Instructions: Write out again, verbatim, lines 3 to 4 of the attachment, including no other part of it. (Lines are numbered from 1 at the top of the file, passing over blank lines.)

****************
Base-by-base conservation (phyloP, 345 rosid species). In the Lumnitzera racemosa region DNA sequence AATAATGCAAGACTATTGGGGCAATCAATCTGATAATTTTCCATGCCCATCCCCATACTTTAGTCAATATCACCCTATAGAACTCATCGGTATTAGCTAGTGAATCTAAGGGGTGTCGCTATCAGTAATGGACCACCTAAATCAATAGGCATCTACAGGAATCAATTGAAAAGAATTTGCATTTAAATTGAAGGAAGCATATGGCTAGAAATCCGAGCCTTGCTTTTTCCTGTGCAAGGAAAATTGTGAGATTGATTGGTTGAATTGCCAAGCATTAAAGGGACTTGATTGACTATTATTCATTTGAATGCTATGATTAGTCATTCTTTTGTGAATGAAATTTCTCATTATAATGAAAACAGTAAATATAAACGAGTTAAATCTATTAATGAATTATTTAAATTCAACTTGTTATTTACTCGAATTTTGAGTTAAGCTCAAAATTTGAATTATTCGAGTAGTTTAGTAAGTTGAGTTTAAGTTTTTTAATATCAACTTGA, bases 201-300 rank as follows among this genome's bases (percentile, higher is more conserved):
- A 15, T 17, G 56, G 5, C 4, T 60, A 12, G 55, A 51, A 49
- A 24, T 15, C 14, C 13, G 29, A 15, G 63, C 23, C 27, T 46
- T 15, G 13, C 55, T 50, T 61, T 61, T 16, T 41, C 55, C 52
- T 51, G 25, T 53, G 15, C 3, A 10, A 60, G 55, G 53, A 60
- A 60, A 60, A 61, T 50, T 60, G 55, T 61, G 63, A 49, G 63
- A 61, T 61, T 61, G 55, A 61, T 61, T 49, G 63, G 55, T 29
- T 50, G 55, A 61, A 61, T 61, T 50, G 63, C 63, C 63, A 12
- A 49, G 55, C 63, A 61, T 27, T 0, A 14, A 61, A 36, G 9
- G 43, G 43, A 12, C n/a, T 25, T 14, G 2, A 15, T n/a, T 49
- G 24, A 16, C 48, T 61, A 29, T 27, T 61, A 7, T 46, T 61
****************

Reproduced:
- A 24, T 15, C 14, C 13, G 29, A 15, G 63, C 23, C 27, T 46
- T 15, G 13, C 55, T 50, T 61, T 61, T 16, T 41, C 55, C 52